The frequency of heterozygous carriers of reciprocal translocations is about 0.16 to 0.2% [1], which means that the probability of two carriers being a couple is less than 4 × 10− 6. The case with recurrent miscarriage in the present report represents rare instance in which both parents had an independent balanced reciprocal translocation affecting four chromosomes: 46,XX,t(10;16)(q25.2;q12.2) and 46,XY,t(9;14)(p21.1;q12). Since there are extremely rare PGT-SR data on a couple with two independent reciprocal translocations in reviewing the literature, the reproductive risk assessment and genetic counseling for this case would be unique and complex. However, a considerable number of PGT-SR data with regard to one reciprocal translocation might provide bases for predicting PGT-SR outcomes in couples with two reciprocal translocations. Generally, genetic counseling for a couple with one reciprocal translocation focuses on the risk of unbalanced gametes from one parent. Zhang et al. published a PGT-SR data indicated that the proportion of alternate segregation pattern, which can produce normal/balanced gametes, was 40.7% (749/1842) on average by testing 1842 embryos from 356 carriers of single reciprocal translocations [6]. Given that each partner’s translocation is thought to segregate independently, the risks for generating abnormal gametes might be additive for couples with two reciprocal translocations. Thus, the probability of normal/balanced zygotes for such couples was estimated to be 16.6% (40.7% × 40.7%) without considering non-translocation chromosomes abnormalities. Another large practical PGT-SR data of the European Society of Human Reproduction and Embryology (ESHRE) PGT Consortium showed that 19.5% (4681/23960) day-3 embryos were transferable after genetic testing when one of the partners is a carrier for a reciprocal translocation [8], and this rate increased to 30.0% (142/473) when biopsy at the blastocyst stage [12]. Therefore, theoretically, the transferable embryos rate might be as low as 3.8% (19.5% × 19.5%) in cleavage-stage embryos or 9% (30.0% × 30.0%) in blastocysts for both spouses having a reciprocal translocation. In fact, in 2010 Beyazyurek et al. [13] reported only one PGT-SR study performed for a consanguineous couple carrying the same familial reciprocal translocation between chromosomes 1 and 16 (Table 1 and Fig. 3a), and the result showed that only one out of 15 (6.7%) day-3 embryos was detected as balanced and transferable which is close to the empirical rate that we extrapolated (3.8%). By contrast, surprisingly, we found that 2 out of 3 day-5 blastocysts were balanced for the current couple. The transferable embryo rate was significantly higher than that which would be expected theoretically could be partly explained by chromosome self-correction at the blastocyst stage, as has been suggested by a few authors [28, 29]. The self-correction may occur in a mosaic or aneuploidy embryo. Nevertheless, the probable self-correction of an unbalanced embryo involving translocated chromosome requires further clarification. In fact, it has been reported that the euploidy rate was found to be significantly higher for blastocyst stage embryos as compared to that of cleavage stage embryos (60.3 and 33.4%, respectively) [30]. In addition, another possible explanation is that these two translocations may tend to produce a lower proportion of unbalanced gametes, thus forming a higher proportion of euploidy embryos. Besides, this may due to the small number biopsied blastocysts for PGT-SR, thus more such cases reported and sperm fluorescence in situ hybridization (FISH) analysis [31] would be helpful to predict PGT-SR outcomes. However, other factors including the location of translocation breakpoints, the age of the carriers and chromosome type also made the difference between empirical and practical rates.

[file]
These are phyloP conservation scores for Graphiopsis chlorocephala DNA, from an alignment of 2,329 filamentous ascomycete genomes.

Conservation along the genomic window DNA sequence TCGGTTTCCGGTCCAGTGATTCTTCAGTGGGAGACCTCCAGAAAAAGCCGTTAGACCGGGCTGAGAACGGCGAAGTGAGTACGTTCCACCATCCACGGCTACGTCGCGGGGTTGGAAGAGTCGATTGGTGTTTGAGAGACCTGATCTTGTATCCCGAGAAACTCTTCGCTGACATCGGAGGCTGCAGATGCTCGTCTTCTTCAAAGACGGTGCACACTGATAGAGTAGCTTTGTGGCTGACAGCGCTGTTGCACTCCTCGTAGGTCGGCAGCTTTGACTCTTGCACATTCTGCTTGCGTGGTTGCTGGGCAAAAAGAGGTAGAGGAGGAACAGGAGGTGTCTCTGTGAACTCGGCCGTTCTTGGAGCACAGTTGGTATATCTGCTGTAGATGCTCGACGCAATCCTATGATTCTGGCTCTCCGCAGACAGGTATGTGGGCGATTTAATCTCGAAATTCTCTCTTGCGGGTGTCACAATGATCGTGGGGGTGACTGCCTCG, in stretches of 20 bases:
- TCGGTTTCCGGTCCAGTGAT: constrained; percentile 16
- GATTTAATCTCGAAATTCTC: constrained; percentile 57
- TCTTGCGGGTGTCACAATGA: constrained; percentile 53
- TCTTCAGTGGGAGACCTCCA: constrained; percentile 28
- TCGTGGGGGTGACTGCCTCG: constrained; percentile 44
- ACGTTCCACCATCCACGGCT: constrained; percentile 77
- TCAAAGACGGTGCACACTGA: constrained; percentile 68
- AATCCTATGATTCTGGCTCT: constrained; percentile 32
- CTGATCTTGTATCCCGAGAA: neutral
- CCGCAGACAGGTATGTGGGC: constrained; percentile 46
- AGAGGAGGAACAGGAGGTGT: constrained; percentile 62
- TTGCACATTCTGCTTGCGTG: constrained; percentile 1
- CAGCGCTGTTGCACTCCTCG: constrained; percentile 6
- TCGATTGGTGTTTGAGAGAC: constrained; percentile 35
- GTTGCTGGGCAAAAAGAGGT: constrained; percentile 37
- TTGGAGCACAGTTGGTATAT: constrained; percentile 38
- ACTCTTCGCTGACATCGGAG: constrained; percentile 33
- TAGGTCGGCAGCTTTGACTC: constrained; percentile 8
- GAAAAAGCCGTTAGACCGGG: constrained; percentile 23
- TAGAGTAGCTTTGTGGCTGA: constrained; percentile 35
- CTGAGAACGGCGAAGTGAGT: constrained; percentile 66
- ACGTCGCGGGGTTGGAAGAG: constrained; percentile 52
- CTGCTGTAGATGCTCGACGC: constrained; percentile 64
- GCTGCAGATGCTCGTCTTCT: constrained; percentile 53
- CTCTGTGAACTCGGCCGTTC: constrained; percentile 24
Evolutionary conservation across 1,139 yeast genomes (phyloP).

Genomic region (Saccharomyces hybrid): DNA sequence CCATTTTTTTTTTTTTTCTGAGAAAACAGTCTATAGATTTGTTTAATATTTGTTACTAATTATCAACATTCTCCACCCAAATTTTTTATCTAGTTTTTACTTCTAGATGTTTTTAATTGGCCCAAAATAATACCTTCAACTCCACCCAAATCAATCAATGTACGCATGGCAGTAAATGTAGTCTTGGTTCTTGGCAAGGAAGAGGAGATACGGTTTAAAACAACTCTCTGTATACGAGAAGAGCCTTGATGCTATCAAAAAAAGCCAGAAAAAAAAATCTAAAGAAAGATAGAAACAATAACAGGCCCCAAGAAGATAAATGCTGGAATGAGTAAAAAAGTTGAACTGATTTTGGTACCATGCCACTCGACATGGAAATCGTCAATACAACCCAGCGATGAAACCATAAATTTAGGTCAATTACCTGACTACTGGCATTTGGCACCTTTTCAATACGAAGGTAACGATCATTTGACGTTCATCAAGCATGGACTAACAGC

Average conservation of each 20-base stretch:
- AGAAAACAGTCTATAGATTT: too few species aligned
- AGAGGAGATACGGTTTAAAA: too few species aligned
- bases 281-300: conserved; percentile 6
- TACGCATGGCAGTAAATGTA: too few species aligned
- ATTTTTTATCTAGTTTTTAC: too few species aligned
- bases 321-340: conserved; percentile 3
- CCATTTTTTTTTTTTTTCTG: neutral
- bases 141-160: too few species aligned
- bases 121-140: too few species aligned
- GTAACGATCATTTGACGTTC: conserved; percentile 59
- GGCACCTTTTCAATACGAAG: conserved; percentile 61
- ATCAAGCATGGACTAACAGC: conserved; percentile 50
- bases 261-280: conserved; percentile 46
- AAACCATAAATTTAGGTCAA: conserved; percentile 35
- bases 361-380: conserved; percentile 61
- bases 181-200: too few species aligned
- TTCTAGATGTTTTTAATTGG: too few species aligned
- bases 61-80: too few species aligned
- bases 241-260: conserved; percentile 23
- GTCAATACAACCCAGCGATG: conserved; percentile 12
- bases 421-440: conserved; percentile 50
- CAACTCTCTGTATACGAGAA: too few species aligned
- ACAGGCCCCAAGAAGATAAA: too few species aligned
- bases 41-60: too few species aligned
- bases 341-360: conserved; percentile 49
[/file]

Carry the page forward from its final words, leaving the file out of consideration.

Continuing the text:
Table 1 Previously reported couples with two reciprocal translocations
Fig. 3
figure3

Nuclear pedigrees of couples who both were reciprocal translocation carriers in the literature. Fifty out of 52 recognized pregnancies were natural pregnancies, and the twins of Family A were born through PGT-SR. The karyotypes of the offspring are labeled with “Balanced, Unbalanced or Normal”

In reviewing the literature, there are 15 couples in which both wife and husband had a balanced reciprocal translocation without clinical expression (Table 1), and Fig. 3 illustrates nuclear pedigrees for them [13,14,15,16,17,18,19,20,21,22,23,24,25,26,27]: 8 in whom both spouses had an identical balanced reciprocal translocation because of consanguineous marriage (Families A, B, C, D, E, F, K and O), one in whom consanguineous partners were inherited with two similar balanced reciprocal translocations (Family G) and 6 in whom unrelated members of couples carried two different reciprocal translocations (Families H, I, J, L, M and N). Figure 3 shows that there were 52 recognized pregnancies among the 15 couples including 50 natural and 2 PGT-SR pregnancies (Family A), resulting in 19 phenotypically normal live births (2 with a normal karyotype, 11 with a single parental balanced reciprocal translocation and 6 with double parental balanced reciprocal translocations); 14 phenotypically abnormal live births (3 unbalanced offspring, 5 balanced offspring with two identical reciprocal translocations and 6 neonatal deaths without karyotype examination); and 19 abortions (1 termination of pregnancy for an abnormal fetus with two balanced reciprocal translocations and 18 spontaneous abortions). The probability of a clinically recognized pregnancy through natural conception ending with healthy live birth was only 17/50 (34.0%) when both partners carried a balanced reciprocal translocation. However, the overall risk for abnormal live births and abortions/stillbirths in these families was 14/50 (28.0%) and 19/50 (38.0%), respectively. It is worth noting that, 6 offspring were homozygous carriers of translocations in 5 consanguineous couples (marked in bold in Families B, C, D, E, and K). Even though they had apparently balanced karyotypes, multiple abnormal phenotypes were observed. Several studies have suggested that the disease causing genes were disrupted by the breaks and that the affected offspring were homozygous for a recessive gene defect, masked by the unaffected heterozygous parents with a same balanced reciprocal translocation [14,15,16,17, 23]. Thus, in this context, the genetic risk of the reciprocal translocations should be specially investigated. It is of great importance to identify whether the translocation breakpoints give rise to gene interruption in PGT-SR treatment and prenatal diagnosis for couples with two balanced reciprocal translocation. The review of the literature indicates that the fetus could indeed inherit unbalanced gametes from mother, father, or both; thus the risk of having abnormal live offspring and of spontaneous abortion might be cumulative in couples with two reciprocal translocations. We believe that PGT-SR would be a useful and practical tool in the aspect of increasing healthy birth rates and decreasing recurrent abortions for such couples.